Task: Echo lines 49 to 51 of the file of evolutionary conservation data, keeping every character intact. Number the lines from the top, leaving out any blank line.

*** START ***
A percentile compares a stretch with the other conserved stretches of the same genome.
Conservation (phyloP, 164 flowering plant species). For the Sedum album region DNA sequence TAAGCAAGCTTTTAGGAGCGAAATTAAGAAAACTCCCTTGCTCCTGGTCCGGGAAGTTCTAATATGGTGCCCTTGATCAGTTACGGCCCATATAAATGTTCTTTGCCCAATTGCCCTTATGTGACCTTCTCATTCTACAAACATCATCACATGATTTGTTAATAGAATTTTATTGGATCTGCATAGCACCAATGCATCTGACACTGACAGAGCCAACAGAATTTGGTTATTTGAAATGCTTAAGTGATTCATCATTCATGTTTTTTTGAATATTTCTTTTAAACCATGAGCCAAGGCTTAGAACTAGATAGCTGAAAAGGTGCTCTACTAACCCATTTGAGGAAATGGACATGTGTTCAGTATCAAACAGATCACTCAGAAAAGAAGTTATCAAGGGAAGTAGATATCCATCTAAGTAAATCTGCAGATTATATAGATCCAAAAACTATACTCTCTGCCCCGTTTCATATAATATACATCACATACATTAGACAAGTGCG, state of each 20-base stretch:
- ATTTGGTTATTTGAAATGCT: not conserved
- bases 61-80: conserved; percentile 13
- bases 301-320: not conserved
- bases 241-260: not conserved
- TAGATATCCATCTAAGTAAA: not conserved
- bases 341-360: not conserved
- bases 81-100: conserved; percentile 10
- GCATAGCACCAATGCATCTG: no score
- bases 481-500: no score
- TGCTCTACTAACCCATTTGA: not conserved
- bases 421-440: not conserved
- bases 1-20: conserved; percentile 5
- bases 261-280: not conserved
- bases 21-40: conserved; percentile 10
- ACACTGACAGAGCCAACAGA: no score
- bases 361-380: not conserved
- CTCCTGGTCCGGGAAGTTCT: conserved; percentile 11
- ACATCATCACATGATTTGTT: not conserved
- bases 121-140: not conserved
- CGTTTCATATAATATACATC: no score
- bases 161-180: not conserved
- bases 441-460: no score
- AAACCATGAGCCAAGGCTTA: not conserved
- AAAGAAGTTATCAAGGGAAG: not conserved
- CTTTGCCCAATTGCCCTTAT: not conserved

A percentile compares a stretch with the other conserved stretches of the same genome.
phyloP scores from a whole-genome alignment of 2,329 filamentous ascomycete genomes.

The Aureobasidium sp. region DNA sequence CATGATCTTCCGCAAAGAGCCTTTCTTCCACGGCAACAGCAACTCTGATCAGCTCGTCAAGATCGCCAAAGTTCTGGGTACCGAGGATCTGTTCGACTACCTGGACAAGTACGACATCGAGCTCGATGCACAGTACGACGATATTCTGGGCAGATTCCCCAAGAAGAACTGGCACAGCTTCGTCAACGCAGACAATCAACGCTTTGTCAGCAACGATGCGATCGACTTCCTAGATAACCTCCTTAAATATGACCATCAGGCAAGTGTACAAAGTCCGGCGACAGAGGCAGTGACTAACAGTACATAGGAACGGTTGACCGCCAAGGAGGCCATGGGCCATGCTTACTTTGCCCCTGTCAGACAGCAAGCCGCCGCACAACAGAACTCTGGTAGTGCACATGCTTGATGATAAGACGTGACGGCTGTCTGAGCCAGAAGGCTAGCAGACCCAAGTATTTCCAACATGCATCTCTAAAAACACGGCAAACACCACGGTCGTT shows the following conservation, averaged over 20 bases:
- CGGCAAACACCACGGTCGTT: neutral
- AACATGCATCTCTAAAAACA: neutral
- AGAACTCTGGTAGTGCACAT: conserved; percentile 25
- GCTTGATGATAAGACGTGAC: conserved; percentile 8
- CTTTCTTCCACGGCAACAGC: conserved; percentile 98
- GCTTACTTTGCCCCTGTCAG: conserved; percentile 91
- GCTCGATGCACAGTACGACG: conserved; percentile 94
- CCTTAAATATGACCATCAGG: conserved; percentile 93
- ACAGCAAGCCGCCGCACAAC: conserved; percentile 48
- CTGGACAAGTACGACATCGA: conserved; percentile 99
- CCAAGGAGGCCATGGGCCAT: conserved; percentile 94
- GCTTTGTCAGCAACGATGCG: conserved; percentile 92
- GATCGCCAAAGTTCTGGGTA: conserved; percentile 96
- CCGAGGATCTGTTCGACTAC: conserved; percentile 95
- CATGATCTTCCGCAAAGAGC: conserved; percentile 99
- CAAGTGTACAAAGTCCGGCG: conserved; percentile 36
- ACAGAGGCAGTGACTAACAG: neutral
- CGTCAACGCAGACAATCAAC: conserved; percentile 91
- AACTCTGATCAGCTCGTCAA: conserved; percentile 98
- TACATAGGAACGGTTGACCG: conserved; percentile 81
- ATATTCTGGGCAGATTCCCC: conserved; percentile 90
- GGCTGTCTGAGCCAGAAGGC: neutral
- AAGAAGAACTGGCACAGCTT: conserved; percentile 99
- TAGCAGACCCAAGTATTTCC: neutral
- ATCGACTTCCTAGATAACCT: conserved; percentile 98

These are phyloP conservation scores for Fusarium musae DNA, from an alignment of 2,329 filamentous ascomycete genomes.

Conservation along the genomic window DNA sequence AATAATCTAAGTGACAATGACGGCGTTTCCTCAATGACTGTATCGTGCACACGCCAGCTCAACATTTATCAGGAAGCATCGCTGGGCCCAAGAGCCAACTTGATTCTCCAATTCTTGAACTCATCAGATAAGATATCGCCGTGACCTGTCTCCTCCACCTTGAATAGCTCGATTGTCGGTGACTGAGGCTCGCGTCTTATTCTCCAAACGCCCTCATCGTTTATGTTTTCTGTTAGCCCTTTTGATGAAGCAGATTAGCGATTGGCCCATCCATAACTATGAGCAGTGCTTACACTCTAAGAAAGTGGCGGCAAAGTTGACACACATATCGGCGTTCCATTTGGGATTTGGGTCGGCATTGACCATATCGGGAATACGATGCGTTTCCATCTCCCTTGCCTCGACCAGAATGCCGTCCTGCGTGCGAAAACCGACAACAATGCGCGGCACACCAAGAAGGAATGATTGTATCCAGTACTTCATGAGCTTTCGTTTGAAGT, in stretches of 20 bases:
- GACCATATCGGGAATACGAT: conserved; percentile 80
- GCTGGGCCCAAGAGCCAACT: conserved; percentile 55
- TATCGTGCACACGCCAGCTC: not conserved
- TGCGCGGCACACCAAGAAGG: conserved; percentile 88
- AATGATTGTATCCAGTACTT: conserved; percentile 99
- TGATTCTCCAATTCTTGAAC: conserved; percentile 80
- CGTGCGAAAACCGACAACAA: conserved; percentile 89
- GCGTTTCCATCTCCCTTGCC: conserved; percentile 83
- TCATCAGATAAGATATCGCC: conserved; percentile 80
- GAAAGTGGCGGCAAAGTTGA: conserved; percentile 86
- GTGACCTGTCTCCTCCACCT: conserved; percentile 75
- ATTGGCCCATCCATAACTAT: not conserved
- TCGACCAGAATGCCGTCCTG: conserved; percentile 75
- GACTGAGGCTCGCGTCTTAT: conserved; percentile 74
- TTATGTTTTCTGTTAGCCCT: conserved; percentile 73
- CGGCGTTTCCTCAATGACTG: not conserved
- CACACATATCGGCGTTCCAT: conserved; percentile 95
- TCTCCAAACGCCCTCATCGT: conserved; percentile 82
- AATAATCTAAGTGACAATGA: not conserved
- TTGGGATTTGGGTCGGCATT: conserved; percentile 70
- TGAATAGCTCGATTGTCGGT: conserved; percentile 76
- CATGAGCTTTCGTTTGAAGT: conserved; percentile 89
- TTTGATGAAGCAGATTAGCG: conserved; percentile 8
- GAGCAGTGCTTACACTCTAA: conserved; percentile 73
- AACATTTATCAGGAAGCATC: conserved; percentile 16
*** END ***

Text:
- AACTCTGATCAGCTCGTCAA: conserved; percentile 98
- TACATAGGAACGGTTGACCG: conserved; percentile 81
- ATATTCTGGGCAGATTCCCC: conserved; percentile 90